And not a Roy Hodgson in sight
It is the biggest week of Roberto Mancini’s tenure at Manchester City. Do or die. Last weekend City were defeated by a side that hadn’t won since the opening day. Such cock-ups can simply not be afforded for a club looking for success and an owner looking for payback.
With the Manchester derby on Wednesday, Sunday’s trip to the Hawthorns becomes must win. If City get less than three points from the two games, Mancini might find a P45 on his desk come Thursday morning.
Spurs were class on Tuesday, teaching the European champions something of a lesson. But without wanting to p*ss on their fans’ chips somewhat, I suggest that there is need for a degree of caution. Spurs do sit in fifth place, but are as many points off Man United in third as from Wigan in 17th. Dropped points at home to Wigan and Everton followed midweek Champions League games. Concentration needs to remain paramount, as Bolton are a side that have lost just once at home this season.
Evidently Spurs are unlikely to win the Champions League. If glory nights like Tuesday are to remain, then games away at Bolton need not to be stumbling blocks in a pursuit of a top-four finish.
When ‘Big Sam’ stated that he would be better at a club like Real Madrid or Inter Milan where he would win titles easily, a new age of irony was born. Quite what the fashionistas of Milan would think of Blackburn’s current ‘hoof it and wrestle’ football (see Christopher Samba’s goal against Fulham in September) is open to opinion.
One suspects that Allardyce would be best keeping his own council flat bedroom tidy before asking to move into Simon Cowell’s mansion. Blackburn have won just once since the opening day, one clean sheet in the same period, and have only scored more than one goal in a game on one occasion all season.
With the least ambitious ownership in Premier League history seemingly close to a takeover, Rovers fans could do with a boost. A home win against Wigan on Saturday is expected rather than hoped for. I’m not sure it will necessarily be one for the neutrals, but Blackburn won’t care if they can get out of the relegation zone.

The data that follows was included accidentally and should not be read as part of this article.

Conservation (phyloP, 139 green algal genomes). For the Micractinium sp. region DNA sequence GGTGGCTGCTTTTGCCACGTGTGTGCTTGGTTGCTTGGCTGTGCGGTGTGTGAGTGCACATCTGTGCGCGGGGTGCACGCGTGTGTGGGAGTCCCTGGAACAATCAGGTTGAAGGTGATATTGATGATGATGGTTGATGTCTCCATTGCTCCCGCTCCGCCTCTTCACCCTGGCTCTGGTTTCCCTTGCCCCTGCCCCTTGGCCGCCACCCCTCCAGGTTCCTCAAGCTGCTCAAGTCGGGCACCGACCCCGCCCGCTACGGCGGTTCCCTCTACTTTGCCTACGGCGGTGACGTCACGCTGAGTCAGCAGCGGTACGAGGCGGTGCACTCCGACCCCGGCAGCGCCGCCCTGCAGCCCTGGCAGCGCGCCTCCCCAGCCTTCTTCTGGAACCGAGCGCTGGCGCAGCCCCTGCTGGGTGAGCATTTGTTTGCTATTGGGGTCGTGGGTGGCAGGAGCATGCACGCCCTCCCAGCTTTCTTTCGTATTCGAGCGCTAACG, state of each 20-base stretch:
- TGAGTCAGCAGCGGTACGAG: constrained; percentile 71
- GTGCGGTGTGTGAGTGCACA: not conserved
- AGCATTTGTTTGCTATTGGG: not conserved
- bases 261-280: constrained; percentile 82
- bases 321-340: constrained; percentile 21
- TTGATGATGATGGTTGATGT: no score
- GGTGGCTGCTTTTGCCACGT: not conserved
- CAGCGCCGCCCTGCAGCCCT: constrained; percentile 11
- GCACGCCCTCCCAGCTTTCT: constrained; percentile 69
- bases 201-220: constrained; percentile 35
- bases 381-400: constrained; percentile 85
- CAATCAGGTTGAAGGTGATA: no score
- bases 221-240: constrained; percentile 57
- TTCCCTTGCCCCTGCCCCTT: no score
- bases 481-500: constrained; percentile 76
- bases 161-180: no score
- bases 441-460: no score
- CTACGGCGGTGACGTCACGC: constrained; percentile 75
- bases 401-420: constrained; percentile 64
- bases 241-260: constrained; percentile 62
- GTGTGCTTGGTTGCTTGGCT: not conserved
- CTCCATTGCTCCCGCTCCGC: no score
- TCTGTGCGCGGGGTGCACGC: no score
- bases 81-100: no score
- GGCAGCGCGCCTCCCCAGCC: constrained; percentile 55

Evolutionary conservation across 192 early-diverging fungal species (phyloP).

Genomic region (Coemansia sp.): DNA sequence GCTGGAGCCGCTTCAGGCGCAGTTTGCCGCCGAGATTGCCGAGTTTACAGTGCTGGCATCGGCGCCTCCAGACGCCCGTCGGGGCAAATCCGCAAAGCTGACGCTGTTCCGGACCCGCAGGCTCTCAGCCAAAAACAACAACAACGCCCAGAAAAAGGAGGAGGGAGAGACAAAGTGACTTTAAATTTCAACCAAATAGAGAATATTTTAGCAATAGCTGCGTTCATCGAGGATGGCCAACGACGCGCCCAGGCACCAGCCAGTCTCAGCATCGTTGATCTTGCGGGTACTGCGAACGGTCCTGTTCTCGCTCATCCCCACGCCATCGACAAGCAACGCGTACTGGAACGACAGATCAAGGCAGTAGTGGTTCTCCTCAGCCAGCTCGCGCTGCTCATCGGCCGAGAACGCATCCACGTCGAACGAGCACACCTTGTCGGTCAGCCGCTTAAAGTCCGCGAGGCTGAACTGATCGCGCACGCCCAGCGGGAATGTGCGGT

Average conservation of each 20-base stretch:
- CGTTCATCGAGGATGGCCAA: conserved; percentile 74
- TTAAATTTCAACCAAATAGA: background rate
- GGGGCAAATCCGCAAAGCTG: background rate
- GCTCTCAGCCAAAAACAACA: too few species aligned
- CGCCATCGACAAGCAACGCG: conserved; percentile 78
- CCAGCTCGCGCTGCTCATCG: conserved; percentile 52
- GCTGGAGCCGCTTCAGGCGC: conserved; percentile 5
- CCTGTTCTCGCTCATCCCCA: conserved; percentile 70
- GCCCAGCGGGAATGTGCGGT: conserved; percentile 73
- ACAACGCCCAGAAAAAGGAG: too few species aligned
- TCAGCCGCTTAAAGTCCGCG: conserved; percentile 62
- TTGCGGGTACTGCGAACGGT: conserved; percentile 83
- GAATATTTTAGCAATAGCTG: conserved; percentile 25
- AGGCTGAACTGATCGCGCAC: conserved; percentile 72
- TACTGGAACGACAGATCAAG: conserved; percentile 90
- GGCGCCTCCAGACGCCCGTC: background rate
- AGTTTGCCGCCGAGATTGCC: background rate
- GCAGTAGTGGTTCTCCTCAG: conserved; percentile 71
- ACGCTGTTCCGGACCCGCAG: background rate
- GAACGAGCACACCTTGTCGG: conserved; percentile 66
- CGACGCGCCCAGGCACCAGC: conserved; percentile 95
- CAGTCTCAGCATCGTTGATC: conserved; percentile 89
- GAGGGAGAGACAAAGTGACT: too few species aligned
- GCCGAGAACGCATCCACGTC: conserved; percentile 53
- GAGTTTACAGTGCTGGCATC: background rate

There have been hints recently that Torres may be returning to his old self, but we should not be lured in by a backheel assist. Torres still looked reasonably lacklustre against Bolton, and his recent record is still four goals in 20 games, with half of these against Liechtenstein.
Sunday’s game puts Torres against familiar opponents, and the striker has five goals in seven games against Chelsea. If Liverpool could force Chelsea to drop points, then the revitalisation at Anfield would be into second gear. For Torres it is a chance to gain confidence and form. Both have been sadly missing of late.
Being the manager of Crystal Palace is akin to Emile Heskey’s career: a hell of a lot of work put in with no control. After the terrible financial mess of last season, the club is hoping to find itself on an even economic keel, but the legacy of disaster remains. The club have an inexperienced squad pierced with loan signings, but the side has not gelled in any way. Conceding two goals per game on average, Palace have lost 9 of their 14 games in the league.
The 3-0 home defeat to Swansea portrayed the problems, with only two of ten outfield players having made more than eight appearances for the club before this season, and a distinct lack of quality on show.
Maybe Palace were spoilt with Neil Warnock last season, but a trip to the Riverside this weekend looks like the first Football League six-pointer of the season. George Burley will hope for a change.